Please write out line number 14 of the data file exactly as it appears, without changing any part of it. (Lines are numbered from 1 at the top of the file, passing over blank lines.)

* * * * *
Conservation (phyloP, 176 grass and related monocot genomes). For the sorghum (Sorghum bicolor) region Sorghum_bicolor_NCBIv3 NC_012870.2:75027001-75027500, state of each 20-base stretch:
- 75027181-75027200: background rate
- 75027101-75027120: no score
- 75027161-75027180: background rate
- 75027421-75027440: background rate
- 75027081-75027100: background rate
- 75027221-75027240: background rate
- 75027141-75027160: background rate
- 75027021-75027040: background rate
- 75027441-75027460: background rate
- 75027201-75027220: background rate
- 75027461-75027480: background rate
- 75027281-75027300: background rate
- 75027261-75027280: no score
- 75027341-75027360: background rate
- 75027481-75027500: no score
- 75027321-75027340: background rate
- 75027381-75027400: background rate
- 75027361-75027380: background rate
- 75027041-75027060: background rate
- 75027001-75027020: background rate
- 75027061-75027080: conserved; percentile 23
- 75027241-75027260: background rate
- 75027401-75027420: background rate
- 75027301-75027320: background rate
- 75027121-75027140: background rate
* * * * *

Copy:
- 75027261-75027280: no score